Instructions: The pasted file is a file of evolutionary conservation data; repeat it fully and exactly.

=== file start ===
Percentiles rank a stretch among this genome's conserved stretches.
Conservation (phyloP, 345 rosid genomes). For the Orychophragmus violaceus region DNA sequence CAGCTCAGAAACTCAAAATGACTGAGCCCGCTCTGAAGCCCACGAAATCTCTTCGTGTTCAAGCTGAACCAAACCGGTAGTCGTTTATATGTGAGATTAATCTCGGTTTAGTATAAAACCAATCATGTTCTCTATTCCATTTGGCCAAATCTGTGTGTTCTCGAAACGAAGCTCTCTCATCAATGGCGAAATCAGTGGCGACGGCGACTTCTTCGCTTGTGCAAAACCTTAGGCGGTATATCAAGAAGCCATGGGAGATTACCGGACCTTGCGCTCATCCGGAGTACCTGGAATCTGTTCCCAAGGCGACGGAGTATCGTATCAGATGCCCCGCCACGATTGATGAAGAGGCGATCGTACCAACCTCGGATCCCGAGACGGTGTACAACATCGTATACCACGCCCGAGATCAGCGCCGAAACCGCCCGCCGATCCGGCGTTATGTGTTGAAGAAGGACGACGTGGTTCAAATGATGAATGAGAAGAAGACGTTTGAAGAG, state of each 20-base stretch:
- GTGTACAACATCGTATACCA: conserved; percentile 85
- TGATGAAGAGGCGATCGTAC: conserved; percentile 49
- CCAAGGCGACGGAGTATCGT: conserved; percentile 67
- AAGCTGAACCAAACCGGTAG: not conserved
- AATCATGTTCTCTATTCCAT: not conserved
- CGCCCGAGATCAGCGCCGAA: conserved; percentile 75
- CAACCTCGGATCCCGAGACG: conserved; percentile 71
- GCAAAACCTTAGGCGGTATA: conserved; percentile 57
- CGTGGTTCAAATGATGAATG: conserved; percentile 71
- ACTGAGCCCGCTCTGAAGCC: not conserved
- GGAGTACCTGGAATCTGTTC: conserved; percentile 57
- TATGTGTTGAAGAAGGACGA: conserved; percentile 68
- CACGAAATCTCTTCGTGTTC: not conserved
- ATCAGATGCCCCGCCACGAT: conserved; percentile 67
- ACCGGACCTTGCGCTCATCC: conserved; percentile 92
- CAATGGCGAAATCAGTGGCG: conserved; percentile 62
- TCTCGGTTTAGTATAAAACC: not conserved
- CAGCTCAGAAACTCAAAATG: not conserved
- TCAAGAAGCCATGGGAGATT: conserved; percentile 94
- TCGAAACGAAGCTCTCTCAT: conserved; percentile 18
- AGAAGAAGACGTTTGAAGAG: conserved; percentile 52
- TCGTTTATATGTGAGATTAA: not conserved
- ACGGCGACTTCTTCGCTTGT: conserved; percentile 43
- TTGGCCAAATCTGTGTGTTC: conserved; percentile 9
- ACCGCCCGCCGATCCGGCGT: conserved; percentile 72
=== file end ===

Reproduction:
Percentiles rank a stretch among this genome's conserved stretches.
Conservation (phyloP, 345 rosid genomes). For the Orychophragmus violaceus region DNA sequence CAGCTCAGAAACTCAAAATGACTGAGCCCGCTCTGAAGCCCACGAAATCTCTTCGTGTTCAAGCTGAACCAAACCGGTAGTCGTTTATATGTGAGATTAATCTCGGTTTAGTATAAAACCAATCATGTTCTCTATTCCATTTGGCCAAATCTGTGTGTTCTCGAAACGAAGCTCTCTCATCAATGGCGAAATCAGTGGCGACGGCGACTTCTTCGCTTGTGCAAAACCTTAGGCGGTATATCAAGAAGCCATGGGAGATTACCGGACCTTGCGCTCATCCGGAGTACCTGGAATCTGTTCCCAAGGCGACGGAGTATCGTATCAGATGCCCCGCCACGATTGATGAAGAGGCGATCGTACCAACCTCGGATCCCGAGACGGTGTACAACATCGTATACCACGCCCGAGATCAGCGCCGAAACCGCCCGCCGATCCGGCGTTATGTGTTGAAGAAGGACGACGTGGTTCAAATGATGAATGAGAAGAAGACGTTTGAAGAG, state of each 20-base stretch:
- GTGTACAACATCGTATACCA: conserved; percentile 85
- TGATGAAGAGGCGATCGTAC: conserved; percentile 49
- CCAAGGCGACGGAGTATCGT: conserved; percentile 67
- AAGCTGAACCAAACCGGTAG: not conserved
- AATCATGTTCTCTATTCCAT: not conserved
- CGCCCGAGATCAGCGCCGAA: conserved; percentile 75
- CAACCTCGGATCCCGAGACG: conserved; percentile 71
- GCAAAACCTTAGGCGGTATA: conserved; percentile 57
- CGTGGTTCAAATGATGAATG: conserved; percentile 71
- ACTGAGCCCGCTCTGAAGCC: not conserved
- GGAGTACCTGGAATCTGTTC: conserved; percentile 57
- TATGTGTTGAAGAAGGACGA: conserved; percentile 68
- CACGAAATCTCTTCGTGTTC: not conserved
- ATCAGATGCCCCGCCACGAT: conserved; percentile 67
- ACCGGACCTTGCGCTCATCC: conserved; percentile 92
- CAATGGCGAAATCAGTGGCG: conserved; percentile 62
- TCTCGGTTTAGTATAAAACC: not conserved
- CAGCTCAGAAACTCAAAATG: not conserved
- TCAAGAAGCCATGGGAGATT: conserved; percentile 94
- TCGAAACGAAGCTCTCTCAT: conserved; percentile 18
- AGAAGAAGACGTTTGAAGAG: conserved; percentile 52
- TCGTTTATATGTGAGATTAA: not conserved
- ACGGCGACTTCTTCGCTTGT: conserved; percentile 43
- TTGGCCAAATCTGTGTGTTC: conserved; percentile 9
- ACCGCCCGCCGATCCGGCGT: conserved; percentile 72